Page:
The shelf life of the common button mushroom is limited to three to five days on a store shelf, says Dr. Ramaswamy Anantheswaran, associate professor of food science. Typically, mushrooms are packaged in containers covered by plastic film with air holes.
The researcher has recently completed research on two mushroom packaging methods. One project focused on modifying the oxygen concentration within individual wrapped packages, and the other sought ways to modify the humidity within single wrapped packages.
Anantheswaran's idea to control oxygen content within mushroom packages evolved from research on controlled atmosphere storage, in which precisely controlled gases are used to keep produce from ripening or spoiling.
"Controlled atmosphere storage has been in use since the 1930s," Anantheswaran says. "Obviously you cannot precisely control the atmosphere within a small package. But if we can maintain the atmosphere inside the package within a certain range of factors, we can improve the quality of mushrooms as well as other produce."
In the laboratory, Anantheswaran found that controlling oxygen within a package worked well. Unfortunately, the package had to be maintained at a relatively constant temperature, a factor that cannot be guaranteed on the mushrooms' trip from processor to market.
Undeterred by the havoc heat had brought to his modified atmosphere work, the Penn State scientist turned to humidity. "When mushrooms are harvested, more than 90 percent of their weight is water," he explains. "Mushrooms also don't have a skin like other types of produce, and give off much more water vapor."
This vapor can collect within the package and cause discoloration and growth of bacteria. Humidity within produce packaging is a common problem that can affect the appearance and safety of the food product. Anantheswaran says that excess water causes button mushrooms to brown or yellow in blotches that are unsightly to consumers. Excess humidity also fosters the growth of harmful microorganisms.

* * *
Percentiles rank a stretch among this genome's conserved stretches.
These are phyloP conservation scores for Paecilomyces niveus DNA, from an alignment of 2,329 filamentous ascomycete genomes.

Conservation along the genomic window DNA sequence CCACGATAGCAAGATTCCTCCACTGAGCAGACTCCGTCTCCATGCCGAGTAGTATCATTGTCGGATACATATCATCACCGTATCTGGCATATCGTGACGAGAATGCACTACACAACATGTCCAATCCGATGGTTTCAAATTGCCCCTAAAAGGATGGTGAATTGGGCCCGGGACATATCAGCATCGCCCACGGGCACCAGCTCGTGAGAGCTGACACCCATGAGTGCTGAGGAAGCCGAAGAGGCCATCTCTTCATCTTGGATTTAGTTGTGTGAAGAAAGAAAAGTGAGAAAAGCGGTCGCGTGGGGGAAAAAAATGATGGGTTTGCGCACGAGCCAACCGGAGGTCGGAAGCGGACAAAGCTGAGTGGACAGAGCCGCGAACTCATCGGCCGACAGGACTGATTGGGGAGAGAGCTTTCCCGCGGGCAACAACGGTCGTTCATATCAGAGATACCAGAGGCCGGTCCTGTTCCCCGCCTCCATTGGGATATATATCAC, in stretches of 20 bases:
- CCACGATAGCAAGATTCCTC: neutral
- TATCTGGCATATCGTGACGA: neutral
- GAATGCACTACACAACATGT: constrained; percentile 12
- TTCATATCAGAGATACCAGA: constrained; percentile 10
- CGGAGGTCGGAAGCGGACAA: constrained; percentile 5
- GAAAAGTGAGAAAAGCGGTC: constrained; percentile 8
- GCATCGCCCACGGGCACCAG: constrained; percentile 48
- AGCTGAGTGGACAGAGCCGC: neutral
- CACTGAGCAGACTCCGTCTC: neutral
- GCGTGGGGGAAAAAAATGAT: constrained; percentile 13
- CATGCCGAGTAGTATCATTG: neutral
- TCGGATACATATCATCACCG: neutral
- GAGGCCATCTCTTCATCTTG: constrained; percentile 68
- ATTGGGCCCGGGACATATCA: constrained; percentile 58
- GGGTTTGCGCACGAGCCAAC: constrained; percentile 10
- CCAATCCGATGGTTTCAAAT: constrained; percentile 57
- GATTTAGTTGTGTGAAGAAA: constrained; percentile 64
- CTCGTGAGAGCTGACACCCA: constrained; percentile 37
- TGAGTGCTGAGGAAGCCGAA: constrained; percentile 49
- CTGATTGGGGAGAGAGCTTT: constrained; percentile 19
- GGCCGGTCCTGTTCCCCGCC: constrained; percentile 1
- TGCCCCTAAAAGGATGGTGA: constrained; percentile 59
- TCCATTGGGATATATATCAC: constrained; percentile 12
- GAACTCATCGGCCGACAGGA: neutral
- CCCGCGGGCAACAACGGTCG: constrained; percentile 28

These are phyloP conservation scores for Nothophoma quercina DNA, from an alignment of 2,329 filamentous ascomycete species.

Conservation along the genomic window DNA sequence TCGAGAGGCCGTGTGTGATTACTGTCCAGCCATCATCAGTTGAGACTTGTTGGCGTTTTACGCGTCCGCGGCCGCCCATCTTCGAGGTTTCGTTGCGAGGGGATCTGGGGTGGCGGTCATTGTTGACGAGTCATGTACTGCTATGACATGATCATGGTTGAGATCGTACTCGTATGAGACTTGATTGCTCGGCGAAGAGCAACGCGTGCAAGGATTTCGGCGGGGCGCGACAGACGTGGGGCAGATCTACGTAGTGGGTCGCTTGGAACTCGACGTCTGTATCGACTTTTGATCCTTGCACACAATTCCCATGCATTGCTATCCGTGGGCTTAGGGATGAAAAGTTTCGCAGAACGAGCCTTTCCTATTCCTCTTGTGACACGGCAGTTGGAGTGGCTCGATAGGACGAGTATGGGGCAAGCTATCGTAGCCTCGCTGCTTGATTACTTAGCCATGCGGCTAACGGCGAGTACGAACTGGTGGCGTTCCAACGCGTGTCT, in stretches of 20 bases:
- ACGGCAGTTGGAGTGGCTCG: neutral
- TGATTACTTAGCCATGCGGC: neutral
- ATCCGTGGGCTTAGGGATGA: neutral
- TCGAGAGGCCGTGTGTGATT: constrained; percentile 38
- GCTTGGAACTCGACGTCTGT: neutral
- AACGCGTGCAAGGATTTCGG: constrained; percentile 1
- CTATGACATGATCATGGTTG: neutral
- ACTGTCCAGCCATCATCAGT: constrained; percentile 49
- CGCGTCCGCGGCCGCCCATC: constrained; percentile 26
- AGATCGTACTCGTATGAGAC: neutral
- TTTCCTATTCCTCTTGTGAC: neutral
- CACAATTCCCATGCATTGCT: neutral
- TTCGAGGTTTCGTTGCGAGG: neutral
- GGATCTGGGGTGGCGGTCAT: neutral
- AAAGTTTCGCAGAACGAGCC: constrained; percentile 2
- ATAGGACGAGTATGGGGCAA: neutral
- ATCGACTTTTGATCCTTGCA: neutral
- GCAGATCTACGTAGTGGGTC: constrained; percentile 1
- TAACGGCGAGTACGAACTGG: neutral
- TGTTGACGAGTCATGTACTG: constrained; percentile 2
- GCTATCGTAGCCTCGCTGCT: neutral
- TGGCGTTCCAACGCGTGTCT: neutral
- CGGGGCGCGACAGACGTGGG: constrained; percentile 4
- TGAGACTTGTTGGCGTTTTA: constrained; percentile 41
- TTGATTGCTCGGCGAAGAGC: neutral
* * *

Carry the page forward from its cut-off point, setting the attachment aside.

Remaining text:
"Although mushroom packages are vented with air holes, it is difficult to remove moisture once it forms," Anantheswaran points out.
He is currently testing several commercially available moisture adsorbers to regulate moisture within food packaging. Adsorption occurs when thin layers of molecules adhere to the surface of solids or liquids, much like odors are adsorbed by baking soda.
"Modifying the humidity in mushroom packages is particularly challenging because mushrooms respire at a high rate when harvested and gradually level off," says Anantheswaran. "Also, the adsorbing agent cannot totally eliminate humidity, because the produce would then dry out."
Adsorbing agents such as salt crystals and sorbitol, a chemical adsorbent, were tested in different amounts. Anantheswaran and other researchers tested a variety of plastic films for water vapor permeability as well. "The aim of the research was to keep the moisture production of the mushrooms slightly higher than the combined rates of moisture absorption by the absorbing agent and moisture loss through the package film," Anantheswaran says.
According to Anantheswaran, the modified humidity packaging improved the maturity of the mushrooms, effectively increasing the shelf life for the product. Anantheswaran is currently looking into a package design that would incorporate moisture adsorbers into the structure of the package.
"This modified humidity packaging can be used with any type of produce," Anantheswaran says. "Why stop with mushrooms? Other types of produce emit varying amounts of moisture, and the amount of absorbing agent can be adapted to maintain the humidity within a range of values."
EDITORS: Dr. Ramaswamy Anantheswaran is at (814) 865-3004.
John Wall (814) 863-2719 office
Eston Martz (814) 863-3587 office
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